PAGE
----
I arrived one sunny morning on 9th October, to a very welcoming Rose. We spent a few hours having a cup of tea and talking about the farm. We then went on a walk around the farm, (with the dog) I was impressed at how fit Rose still is, and she still was climbing fences to get around. We visited the older cattle out in the fields and Rose enjoyed sharing stories about living in Devon all her life.
When we got back from our walk Rose started to get ready for feeding the young cattle that are in the sheds, they have to be fed twice a day, still by hand (the machine they were going to invest in did not work). This is truly a partnership, and with her husband (Freddie) they fed the twenty-three young cattle.
I began filming the young cattle and the feeding routine; Freddie enjoyed sharing about their life as farmers. This first visit was to get to know Rose and Freddie and for them to become comfortable with me filming them. I spent the rest of the afternoon with Freddy visiting the older cattle in the fields, they both have such a lovely relationship with their animals, and I could see how much they cared for the cattle. The cattle are very inquisitive and enjoyed exploring me with my camera, many trying to eat the camera straps!
"Wayne doesn’t claim to be unique in his farming practice and ethos, but when pushed he would say that his environmentalist practice and organic production make his farm unique. In particular, he pastures his cattle along the picturesque marshlands and sand dunes of the North Devon coastline.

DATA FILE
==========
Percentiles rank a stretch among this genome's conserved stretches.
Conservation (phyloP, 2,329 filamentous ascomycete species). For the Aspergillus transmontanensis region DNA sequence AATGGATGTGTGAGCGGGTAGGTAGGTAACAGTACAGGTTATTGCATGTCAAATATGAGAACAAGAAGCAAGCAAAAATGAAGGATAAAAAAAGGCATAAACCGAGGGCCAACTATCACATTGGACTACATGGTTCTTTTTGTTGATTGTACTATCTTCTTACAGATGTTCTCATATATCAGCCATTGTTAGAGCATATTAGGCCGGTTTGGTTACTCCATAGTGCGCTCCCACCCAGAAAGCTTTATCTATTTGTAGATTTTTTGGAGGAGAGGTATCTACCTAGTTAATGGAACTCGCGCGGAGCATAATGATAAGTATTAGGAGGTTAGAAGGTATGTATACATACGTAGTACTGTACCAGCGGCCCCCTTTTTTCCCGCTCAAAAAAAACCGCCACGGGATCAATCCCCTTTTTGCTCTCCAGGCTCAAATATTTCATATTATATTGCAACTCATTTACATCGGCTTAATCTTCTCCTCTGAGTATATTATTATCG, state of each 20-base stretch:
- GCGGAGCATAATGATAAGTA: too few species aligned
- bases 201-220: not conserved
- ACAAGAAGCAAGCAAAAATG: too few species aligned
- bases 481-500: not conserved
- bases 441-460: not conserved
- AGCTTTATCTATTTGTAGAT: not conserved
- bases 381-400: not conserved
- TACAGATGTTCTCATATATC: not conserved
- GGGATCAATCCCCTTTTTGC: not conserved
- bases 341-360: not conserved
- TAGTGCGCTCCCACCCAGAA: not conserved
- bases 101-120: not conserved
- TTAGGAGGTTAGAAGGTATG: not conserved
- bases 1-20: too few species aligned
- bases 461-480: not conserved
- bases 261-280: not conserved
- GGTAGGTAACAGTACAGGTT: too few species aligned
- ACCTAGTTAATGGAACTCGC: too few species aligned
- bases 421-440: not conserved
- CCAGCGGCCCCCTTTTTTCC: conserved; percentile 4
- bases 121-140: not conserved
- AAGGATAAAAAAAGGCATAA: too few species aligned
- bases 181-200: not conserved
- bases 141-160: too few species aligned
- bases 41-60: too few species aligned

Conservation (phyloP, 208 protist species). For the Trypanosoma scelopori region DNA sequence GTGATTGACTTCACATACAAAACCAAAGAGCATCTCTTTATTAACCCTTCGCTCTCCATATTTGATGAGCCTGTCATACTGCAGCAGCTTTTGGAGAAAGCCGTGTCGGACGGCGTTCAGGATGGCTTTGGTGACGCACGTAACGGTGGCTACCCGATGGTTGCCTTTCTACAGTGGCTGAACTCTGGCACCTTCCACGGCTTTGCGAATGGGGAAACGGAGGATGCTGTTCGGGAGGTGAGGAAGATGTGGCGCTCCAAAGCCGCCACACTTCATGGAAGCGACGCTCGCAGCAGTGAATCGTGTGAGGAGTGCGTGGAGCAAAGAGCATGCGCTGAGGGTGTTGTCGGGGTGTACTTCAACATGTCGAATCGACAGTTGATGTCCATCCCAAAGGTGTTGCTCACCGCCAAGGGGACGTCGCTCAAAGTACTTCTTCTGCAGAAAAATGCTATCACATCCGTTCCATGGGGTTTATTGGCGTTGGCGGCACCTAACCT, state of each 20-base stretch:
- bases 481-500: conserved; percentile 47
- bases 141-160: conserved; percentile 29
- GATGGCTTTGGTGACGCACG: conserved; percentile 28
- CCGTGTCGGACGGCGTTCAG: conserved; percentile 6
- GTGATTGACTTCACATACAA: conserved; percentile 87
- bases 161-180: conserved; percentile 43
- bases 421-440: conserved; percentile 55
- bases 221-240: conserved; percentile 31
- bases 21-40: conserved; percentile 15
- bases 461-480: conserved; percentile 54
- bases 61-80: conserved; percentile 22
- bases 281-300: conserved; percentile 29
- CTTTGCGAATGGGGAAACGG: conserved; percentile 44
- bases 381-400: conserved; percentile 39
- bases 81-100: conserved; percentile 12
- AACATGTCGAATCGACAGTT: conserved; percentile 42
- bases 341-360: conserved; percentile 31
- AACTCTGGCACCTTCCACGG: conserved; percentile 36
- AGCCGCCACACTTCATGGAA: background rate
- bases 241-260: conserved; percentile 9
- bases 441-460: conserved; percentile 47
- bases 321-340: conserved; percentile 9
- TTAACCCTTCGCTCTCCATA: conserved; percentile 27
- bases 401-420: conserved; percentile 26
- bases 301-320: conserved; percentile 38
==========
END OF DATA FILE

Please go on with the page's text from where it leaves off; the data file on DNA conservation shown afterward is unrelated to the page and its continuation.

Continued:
Wayne wants to promote organic, environmentally friendly and sustainable agricultural produce, but he can see that cost is the lowest common denominator and a lot of people in Britain can’t afford this type of lifestyle." James Cox, Film Maker
Our next update will be in April 2019 when we will bring you more news from Down on the Farms.
In the meantime if you want to follow us and the project on social media you can find us here:
Facebook: North Devon Moving Image CIC
Twitter: @NDMovingImage #downonthefarm #northdevon
Over the next year we will be bringing you updates from our Down on the Farm film makers who will be 'out in the field' in north Devon creating a very special collection of short documentary films.
THE FILM MAKERS
Congratulations to our film makers!
Florence Browne from Cornwall
Holly Black & Joanne Barker from Bristol
James Cox from Devon
Linda Mason from Hampshire
Michael Balsdon from Devon